Although direct U.S. involvement in Latin American regime changes appear to have decreased since the end of the Cold War, discourse on the Trump Administrations’ involvement in providing a peaceful transition of power in Venezuela resurged in 2019 when the United States, and over 50 other nations, recognized opposition leader Juan Guaidó as president after Maduro’s illegitimate reelection. This discourse has not only been present at the governmental level, but at the local level by the people most affected by the current situation. These voices, specifically the 36 Venezuelan migrants in this study, called for a spectrum of U.S. intervention, from the use of military force to sanctions to no involvement at all.  Table 3 demonstrates the responses given by the 36 Venezuelan interviewees when asked, “What do you think the United States’ role should be in Venezuela’s current crisis?”  

The data shows overwhelming support for military intervention. Eighty-three percent of Venezuelans interviewed claimed they wanted some form of intervention— with a majority of those calling for a military intervention. A close analysis of 4 interviewees’ quotes and personal background provides information on what influenced some Venezuelans to call for U.S. military involvement while others developed opposing sentiments towards U.S. intervention and Guaidó. The quotes selected in this chapter come from migrants of diverse backgrounds that are unified by the experience of migrating as caminantes across the Colombia Venezuela border.  Caminantes are Venezuelan migrants who make their journey on foot.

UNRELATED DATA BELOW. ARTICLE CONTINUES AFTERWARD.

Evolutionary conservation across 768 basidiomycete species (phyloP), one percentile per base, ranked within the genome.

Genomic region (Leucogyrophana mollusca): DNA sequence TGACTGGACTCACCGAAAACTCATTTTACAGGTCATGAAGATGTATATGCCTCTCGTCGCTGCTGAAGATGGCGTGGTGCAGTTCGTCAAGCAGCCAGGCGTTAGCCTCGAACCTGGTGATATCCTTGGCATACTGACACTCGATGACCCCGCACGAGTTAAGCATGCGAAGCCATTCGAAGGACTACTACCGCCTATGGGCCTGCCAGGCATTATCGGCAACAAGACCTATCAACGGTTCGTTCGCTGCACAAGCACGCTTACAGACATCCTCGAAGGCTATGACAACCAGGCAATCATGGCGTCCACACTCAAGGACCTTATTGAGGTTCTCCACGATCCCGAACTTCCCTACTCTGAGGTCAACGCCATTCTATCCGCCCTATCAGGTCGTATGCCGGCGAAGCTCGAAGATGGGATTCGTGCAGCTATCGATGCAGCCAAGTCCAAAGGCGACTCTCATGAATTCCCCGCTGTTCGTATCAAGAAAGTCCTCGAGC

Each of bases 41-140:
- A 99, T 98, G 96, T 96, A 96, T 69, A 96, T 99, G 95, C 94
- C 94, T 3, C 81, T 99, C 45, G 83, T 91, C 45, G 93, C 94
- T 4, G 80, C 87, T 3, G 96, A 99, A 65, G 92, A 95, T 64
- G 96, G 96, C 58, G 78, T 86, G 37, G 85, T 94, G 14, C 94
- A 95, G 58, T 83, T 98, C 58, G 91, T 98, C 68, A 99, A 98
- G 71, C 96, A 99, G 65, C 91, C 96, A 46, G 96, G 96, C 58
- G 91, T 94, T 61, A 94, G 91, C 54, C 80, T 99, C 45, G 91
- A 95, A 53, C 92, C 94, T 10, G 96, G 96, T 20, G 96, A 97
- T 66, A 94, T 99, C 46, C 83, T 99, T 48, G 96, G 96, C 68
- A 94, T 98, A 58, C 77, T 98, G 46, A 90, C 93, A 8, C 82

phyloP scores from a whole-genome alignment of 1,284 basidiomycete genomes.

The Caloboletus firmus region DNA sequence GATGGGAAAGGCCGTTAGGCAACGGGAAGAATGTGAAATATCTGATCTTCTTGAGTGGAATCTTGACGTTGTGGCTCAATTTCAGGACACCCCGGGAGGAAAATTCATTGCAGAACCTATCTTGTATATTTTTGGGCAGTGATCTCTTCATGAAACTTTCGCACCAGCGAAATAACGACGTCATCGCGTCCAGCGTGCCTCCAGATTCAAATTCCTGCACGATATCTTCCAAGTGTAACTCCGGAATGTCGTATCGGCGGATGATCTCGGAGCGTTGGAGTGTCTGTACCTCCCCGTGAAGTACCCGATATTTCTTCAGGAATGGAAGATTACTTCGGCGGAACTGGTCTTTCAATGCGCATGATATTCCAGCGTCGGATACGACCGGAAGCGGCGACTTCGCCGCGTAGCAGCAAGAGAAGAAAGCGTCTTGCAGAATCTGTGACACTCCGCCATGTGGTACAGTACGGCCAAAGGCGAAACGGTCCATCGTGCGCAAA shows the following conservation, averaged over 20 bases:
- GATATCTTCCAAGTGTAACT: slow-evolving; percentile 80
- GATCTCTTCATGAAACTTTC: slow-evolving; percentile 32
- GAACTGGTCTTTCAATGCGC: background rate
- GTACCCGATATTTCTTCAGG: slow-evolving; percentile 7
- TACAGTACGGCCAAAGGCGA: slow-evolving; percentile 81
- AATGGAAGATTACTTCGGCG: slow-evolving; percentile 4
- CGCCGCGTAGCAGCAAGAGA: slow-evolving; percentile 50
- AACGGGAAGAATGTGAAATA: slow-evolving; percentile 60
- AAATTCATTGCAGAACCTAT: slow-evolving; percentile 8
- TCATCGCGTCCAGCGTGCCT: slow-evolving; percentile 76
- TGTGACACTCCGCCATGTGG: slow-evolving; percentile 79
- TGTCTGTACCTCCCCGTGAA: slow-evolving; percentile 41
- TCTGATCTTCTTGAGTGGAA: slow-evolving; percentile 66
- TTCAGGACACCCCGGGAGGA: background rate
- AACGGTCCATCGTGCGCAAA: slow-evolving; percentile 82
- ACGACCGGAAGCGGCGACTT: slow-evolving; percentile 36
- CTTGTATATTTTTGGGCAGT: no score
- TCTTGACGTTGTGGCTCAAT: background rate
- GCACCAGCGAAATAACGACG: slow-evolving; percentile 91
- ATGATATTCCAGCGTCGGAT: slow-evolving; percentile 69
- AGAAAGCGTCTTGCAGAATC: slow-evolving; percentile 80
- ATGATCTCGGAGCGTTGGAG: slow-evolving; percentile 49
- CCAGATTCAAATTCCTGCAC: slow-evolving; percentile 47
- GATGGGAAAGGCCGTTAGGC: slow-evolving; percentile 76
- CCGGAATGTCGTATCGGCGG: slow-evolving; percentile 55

Response – Type of Intervention Number of Respondents 
Military Force 17
Multilateral Intervention/ Involvement from the International Community4
Humanitarian Aid Intervention 2
Economic Sanctions 1
Peace Talks 1
Calls for U.S. Intervention (but unsure of  intervention method)3
Supporting Local Opposition (no direct  intervention)2
No U.S. involvement 4
Unsure of Intervention 1
Abstained from Answering 1

Table 3. Breakdown of type of intervention called for by the Venezuelan respondents. Interviews answered the question: What do you think the United States’ role should be in Venezuela’s current crisis? The definition for these forms of intervention can be found in the Appendix. 

C. A Close Reading: Direct Quotes from 4 Venezuelan Migrants  

In this section, I will analyze the reasoning behind select Venezuelan migrants’ justification for the use of U.S. military force as the solution for Venezuela’s political crisis. The following migrants, whose responses I have translated and interpreted, have been given pseudonyms to protect their identities. I selected the following interviewees and their responses because they offered a unique perspective on how their personal migratory experiences influenced their public opinions on Venezuela’s current situation and their proposed solutions to the crisis.  

1. Francisco Velez